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Tax could go up for police

On the beat: Police are asking if residents would pay more council tax

On the beat: Police are asking if residents would pay more council tax

Police have asked city residents how much they would be prepared to pay in council tax rises to fund policing.

In this week’s east Preston Police and Communities Together (PACT) meeting, people were asked if they would be willing to accept an increase of up to five per cent, generating an extra £3m per year.

Police and crime commissioner Clive Grunshaw had been due to attend the meeting, but deputy Ibby Master attended in his place after Mr Grunshaw was taken ill.

Speaking at the meeting, Mr Master said policing was facing an “unprecedented financial challenge”.

He said: “In Lancashire, we’ve already cut £60m from our budget, but despite that, officers and staff have continued to try hard to drive down crime. Based on the financial settlement we received in December, we still need to find savings of £20m by 2017.”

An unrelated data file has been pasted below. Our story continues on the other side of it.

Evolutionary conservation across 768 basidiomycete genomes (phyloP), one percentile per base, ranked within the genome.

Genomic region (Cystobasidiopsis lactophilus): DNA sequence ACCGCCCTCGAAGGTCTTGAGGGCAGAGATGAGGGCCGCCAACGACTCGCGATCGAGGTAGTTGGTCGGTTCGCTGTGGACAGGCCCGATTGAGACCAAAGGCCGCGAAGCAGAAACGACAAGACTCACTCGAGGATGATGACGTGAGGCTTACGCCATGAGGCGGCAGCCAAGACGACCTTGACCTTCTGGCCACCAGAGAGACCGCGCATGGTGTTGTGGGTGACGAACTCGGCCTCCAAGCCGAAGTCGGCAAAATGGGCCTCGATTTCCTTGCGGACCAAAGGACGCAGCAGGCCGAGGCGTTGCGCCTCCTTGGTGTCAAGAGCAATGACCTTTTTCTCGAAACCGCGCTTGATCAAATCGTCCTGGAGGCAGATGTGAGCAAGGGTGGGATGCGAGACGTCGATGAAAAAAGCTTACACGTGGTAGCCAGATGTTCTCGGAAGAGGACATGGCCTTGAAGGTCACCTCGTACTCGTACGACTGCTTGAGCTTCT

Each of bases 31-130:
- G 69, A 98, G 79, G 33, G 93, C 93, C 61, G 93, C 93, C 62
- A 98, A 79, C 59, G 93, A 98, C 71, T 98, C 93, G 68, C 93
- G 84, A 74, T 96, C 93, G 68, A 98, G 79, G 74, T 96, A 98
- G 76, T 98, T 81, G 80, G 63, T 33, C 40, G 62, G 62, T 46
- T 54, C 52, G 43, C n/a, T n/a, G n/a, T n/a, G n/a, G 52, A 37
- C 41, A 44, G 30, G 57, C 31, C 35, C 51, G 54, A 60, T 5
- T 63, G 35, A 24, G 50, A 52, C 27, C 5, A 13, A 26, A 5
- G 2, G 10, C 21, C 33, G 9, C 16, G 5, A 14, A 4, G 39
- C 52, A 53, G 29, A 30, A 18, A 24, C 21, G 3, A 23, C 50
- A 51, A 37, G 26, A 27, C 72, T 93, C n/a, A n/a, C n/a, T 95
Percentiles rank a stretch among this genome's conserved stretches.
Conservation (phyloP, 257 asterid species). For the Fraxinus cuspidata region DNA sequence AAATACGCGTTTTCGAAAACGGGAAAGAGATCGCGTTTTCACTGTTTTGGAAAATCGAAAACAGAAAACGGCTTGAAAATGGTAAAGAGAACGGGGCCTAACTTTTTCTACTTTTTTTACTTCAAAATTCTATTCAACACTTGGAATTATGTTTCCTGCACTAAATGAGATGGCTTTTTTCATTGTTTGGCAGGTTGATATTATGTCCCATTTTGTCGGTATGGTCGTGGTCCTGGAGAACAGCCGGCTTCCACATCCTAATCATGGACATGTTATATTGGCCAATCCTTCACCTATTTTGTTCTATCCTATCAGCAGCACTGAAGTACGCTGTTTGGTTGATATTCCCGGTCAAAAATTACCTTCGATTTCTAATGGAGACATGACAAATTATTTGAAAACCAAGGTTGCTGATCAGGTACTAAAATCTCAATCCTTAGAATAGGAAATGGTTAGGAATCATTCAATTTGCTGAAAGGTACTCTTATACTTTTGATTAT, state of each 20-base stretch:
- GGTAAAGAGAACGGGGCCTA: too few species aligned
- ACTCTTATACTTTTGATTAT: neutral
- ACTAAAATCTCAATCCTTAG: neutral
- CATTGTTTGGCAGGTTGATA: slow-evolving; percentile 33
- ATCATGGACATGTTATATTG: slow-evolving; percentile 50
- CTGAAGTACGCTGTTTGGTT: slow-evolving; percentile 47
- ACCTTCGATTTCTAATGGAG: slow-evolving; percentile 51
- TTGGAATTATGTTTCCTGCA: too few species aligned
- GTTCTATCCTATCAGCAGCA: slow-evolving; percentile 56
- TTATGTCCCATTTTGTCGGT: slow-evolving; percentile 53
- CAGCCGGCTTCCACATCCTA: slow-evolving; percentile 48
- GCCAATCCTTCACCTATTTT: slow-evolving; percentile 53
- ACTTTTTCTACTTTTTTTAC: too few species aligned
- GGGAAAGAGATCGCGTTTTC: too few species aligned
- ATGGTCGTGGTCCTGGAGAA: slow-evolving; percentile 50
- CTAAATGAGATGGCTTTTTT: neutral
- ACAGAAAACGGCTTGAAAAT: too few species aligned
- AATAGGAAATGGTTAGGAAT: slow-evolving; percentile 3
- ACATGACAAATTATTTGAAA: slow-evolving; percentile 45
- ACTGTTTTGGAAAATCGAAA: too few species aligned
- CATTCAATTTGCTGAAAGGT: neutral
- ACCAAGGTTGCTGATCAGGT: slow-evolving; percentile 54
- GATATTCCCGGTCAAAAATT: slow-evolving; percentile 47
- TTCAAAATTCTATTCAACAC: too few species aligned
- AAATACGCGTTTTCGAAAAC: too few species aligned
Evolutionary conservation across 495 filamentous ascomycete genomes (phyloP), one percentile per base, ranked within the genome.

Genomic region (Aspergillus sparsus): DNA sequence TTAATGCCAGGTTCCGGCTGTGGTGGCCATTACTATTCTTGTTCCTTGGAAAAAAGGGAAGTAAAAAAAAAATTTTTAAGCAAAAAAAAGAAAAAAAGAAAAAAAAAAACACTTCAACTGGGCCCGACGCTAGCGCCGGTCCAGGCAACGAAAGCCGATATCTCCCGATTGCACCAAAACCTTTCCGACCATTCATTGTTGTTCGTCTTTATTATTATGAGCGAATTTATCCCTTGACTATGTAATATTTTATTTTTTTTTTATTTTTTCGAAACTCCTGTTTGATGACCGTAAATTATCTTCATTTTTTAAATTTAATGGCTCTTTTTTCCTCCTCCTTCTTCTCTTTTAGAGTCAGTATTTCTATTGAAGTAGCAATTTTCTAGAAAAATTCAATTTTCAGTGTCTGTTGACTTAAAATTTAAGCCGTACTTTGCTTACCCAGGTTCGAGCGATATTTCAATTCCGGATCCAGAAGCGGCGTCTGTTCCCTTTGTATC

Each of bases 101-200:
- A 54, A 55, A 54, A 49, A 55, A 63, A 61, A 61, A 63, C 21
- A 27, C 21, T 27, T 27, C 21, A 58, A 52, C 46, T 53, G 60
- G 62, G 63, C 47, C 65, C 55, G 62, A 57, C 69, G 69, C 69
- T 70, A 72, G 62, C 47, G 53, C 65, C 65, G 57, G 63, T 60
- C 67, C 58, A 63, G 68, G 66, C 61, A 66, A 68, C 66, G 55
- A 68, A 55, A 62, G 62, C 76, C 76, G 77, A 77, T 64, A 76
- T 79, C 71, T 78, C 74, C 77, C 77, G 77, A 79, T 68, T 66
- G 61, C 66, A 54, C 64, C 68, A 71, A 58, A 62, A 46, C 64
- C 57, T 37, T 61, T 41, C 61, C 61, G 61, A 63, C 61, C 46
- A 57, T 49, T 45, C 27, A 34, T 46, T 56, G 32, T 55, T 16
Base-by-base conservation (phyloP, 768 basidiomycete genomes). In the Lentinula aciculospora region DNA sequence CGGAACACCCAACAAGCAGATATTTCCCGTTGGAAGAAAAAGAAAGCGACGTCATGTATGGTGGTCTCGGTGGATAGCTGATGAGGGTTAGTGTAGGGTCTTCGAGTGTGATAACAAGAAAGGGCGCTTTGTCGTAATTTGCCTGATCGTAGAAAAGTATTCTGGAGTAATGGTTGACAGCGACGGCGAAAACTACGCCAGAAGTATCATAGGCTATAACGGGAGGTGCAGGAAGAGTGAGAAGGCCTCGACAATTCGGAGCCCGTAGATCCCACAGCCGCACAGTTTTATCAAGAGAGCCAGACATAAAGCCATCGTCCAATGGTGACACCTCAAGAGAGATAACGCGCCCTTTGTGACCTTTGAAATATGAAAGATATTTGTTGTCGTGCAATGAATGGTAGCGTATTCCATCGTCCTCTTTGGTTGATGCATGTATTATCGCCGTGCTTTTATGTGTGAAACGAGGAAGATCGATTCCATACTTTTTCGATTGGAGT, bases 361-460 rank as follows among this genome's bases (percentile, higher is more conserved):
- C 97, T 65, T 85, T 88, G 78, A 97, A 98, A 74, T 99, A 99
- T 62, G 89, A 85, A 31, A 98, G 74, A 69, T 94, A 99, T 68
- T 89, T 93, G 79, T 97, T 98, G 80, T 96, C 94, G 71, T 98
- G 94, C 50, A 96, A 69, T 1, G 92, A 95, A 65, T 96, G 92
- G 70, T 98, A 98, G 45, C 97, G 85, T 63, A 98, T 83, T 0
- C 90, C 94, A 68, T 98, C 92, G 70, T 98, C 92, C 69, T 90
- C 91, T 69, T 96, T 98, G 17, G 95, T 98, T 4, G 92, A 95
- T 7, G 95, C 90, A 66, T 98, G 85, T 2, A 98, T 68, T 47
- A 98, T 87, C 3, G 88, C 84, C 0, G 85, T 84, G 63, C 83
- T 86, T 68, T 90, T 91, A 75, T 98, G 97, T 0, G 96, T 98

He said: “With a shortfall of £20m in future years, income raised from council tax is an important part of police funding. It is important to not only consider the policing priorities but also ask residents about what, if any, increase in council tax you would be willing to make towards policing.”

Residents were given a form to specify whether they would prefer to freeze council tax, or increase it by two per cent or five per cent. They were told a five per cent increase would be unlikely, but the option was there “just in case”.

One resident said she would like to contribute more but would “have to say no”. She said: “I don’t want the powers that be to go home tonight and, if we haven’t ticked we want to give more, to look at us as a community that doesn’t care because we do.”

 

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